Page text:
WASHINGTON (CNN) -- Iran's Islamic Revolutionary Guards Corps has taken command of Iranian naval operations in the Persian Gulf, the U.S. military has revealed.
An Iranian sailor monitors a Revolutionary Guards missile test in the Persian Gulf in 2006.
That means U.S. naval forces are operating in the same waters as an organization the United States considers a major supporter of terrorist activity.
Adm. Michael Mullen, chairman of the Joint Chiefs of Staff, made the disclosure Wednesday at the Army War College in Carlisle, Pennsylvania, where he was answering questions from military students.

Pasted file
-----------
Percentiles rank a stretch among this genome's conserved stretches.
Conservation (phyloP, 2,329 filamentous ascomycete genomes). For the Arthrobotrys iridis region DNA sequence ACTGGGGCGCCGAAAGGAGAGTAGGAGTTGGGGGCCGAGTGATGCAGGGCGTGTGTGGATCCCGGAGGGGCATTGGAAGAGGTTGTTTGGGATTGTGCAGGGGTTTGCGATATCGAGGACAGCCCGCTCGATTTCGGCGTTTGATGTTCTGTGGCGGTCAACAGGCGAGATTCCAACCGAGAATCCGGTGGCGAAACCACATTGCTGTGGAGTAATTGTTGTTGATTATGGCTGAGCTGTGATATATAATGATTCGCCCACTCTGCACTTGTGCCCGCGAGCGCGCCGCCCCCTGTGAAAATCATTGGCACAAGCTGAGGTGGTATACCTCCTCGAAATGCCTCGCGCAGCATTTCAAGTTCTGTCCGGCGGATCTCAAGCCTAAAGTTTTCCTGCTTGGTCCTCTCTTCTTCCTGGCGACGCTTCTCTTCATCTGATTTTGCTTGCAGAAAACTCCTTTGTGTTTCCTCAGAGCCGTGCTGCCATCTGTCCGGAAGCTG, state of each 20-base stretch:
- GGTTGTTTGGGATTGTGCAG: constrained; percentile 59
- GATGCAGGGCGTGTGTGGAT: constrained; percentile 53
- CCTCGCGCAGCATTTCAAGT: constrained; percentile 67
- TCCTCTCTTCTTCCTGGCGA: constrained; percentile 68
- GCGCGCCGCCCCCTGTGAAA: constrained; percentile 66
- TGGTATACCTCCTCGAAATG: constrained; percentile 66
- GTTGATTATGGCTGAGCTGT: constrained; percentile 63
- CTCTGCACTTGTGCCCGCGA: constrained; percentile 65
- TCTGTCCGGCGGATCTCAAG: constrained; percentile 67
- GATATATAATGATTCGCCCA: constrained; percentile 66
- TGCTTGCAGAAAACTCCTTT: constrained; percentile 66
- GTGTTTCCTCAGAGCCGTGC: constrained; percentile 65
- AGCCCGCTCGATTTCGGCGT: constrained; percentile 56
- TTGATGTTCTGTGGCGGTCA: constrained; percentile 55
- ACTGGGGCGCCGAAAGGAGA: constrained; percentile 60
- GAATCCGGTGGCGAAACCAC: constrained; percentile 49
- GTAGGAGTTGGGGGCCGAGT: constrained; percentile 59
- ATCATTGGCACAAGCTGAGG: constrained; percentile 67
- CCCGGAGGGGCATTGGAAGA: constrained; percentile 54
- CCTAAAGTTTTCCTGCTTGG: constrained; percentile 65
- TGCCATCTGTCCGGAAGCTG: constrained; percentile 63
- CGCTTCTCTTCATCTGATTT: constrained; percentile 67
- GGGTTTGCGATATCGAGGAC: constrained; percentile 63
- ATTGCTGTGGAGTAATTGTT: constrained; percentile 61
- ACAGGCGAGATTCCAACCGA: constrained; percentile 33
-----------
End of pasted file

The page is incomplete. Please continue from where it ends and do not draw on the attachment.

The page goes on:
Afterward, in a written statement, the U.S. Navy Fifth Fleet in Bahrain said, "Based on activities observed in the Arabian Gulf over the past several months, it appears the Iranian navy has shifted its patrol areas to the Strait of Hormuz and Gulf of Oman -- leaving the IRGC navy to provide the primary Iranian naval presence in the Arabian Gulf."
The move is of concern to the U.S. Navy, which has long viewed the IRGC's forces as more antagonistic than Iran's regular navy.
Mullen said Iran made a "strategic decision" in recent months to "essentially give the entire Gulf to the IRGC over the next four or five years."
"That's a big deal, because I think part of the leading-edge challenge with Iran is the IRGC specifically," Mullen said.
For the past several months, IRGC forces have occupied a sunken barge and crane near Iraqi oil terminals at the northern end of the Persian Gulf. The IRGC is using the site as an observation post for the area, which is patrolled regularly by U.S. and coalition naval forces.